You should also try to keep the ball at the correct pressure. Do not over or under pressurize a soccer ball. Use the manufactures recommended air pressure that is printed on most balls. Most soccer balls have a pressure rating of 6 to 8 lbs. or 0.6 or 0.8 BAR. It is recommended that you use a pressure gauge to measure the exact amount of pressure in a ball after inflating and before use. It can also be a good idea to deflate the soccer training ball after use to reduce the pressure on the seams and stitching. Reflate the ball to the appropriate pressure before using it for a game or training.
It is a common misconception but, believe it or not, soccer was not actually invented in England. Although the sport, known across the pond as football, was revolutionized by the country in the mid-19th century, records actually trace its origin back over 2,000 years to ancient China. Called “association football” when it was played by the British 200 years ago, the terms “football” and “soccer” were both eventually derived from abbreviations of the longer name over time.
These cookies are required for basic site functionality and are therefore always enabled. These include cookies that allow you to be remembered as you explore the site within a single session or, if you request, from session to session. They help make the shopping cart and checkout process possible as well as assist in security issues and conforming to regulations.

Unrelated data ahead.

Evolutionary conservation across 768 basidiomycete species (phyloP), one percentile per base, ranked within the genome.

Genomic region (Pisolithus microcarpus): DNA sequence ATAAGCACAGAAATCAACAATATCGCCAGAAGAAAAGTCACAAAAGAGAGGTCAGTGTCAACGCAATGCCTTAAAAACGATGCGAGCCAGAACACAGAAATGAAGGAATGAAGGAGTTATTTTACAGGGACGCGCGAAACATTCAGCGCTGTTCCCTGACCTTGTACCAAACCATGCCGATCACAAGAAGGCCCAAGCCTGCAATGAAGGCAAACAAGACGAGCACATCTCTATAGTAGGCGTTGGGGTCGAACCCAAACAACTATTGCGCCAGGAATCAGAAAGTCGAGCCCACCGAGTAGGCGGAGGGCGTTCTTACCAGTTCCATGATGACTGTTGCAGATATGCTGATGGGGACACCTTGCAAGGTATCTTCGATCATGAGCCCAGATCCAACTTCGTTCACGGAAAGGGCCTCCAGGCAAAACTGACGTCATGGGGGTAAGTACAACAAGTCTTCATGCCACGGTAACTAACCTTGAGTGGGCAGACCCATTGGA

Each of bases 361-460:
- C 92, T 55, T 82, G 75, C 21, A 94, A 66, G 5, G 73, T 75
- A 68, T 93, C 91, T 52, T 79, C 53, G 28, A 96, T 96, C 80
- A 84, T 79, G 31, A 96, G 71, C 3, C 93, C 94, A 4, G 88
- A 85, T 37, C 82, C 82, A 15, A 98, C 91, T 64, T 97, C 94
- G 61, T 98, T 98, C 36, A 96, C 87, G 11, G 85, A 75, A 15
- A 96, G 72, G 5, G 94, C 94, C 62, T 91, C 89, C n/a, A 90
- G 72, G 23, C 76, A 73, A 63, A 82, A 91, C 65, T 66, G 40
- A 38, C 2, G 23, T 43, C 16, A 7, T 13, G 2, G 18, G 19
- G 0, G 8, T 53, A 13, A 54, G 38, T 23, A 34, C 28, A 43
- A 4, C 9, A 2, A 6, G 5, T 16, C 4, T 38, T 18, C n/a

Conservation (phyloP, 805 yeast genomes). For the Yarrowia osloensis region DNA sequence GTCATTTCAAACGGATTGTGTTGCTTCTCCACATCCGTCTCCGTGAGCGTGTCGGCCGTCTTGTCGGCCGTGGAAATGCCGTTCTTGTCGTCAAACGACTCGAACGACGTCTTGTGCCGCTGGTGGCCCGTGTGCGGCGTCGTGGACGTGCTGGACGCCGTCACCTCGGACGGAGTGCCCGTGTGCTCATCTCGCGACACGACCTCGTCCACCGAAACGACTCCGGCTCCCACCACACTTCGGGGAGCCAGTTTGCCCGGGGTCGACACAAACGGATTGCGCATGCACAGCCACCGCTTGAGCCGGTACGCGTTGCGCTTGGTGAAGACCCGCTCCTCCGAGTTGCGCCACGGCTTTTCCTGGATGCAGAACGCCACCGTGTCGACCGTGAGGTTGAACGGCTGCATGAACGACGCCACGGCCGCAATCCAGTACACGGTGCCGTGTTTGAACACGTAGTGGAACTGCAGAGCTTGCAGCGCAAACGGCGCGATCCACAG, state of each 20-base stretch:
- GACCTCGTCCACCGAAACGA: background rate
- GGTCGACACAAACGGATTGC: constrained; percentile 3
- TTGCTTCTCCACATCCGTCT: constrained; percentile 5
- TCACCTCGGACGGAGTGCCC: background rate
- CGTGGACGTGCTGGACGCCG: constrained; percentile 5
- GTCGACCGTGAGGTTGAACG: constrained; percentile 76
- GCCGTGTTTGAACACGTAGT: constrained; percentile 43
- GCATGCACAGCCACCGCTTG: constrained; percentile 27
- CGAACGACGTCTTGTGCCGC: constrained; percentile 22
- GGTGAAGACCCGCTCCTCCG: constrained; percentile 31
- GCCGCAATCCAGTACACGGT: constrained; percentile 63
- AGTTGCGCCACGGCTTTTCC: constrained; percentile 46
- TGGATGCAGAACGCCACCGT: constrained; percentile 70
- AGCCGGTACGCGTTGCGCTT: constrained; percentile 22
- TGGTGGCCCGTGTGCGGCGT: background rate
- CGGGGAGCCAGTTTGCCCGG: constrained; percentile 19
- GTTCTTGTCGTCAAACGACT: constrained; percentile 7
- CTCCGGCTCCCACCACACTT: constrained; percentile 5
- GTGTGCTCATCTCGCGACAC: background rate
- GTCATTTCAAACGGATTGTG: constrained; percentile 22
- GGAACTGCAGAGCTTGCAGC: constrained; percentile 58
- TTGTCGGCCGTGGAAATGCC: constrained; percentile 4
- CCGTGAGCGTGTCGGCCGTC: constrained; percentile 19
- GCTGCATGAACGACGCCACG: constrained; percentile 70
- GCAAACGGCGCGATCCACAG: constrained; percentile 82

Ive just recieved the actual item and kind of disappointed at the moment. I have not taken pictures but I can if any1 wants to see it but that ball came with a bump. Right after a inflated it Ive noticed that it has noticeable bump and the spot is a bit curved. Guys im trying to buy a ball, why is it that hard to have it perfectly round , I mean come on ...
One size does not fit all kids for shin protection. The right size shin-guard is critical to comfort and protection for your mini. Most kids shin-guards have padding in an attached ankle guard for extra protection. When first starting out, look for a single strap system with a front closure to keep ankle and shin-guards in place to eliminate constant adjusting on the field.
Built for durability, recreation balls are made of soft synthetic materials for play on nearly any field. Typically, these balls are slightly heavier for beginner’s slower play, yet, competitors of all skill levels use these balls for practice and recreation on hard turf fields due to their resilience. Machine-stitching is the most stand-out visual difference between match balls and training balls and it offers a consistent touch for any player.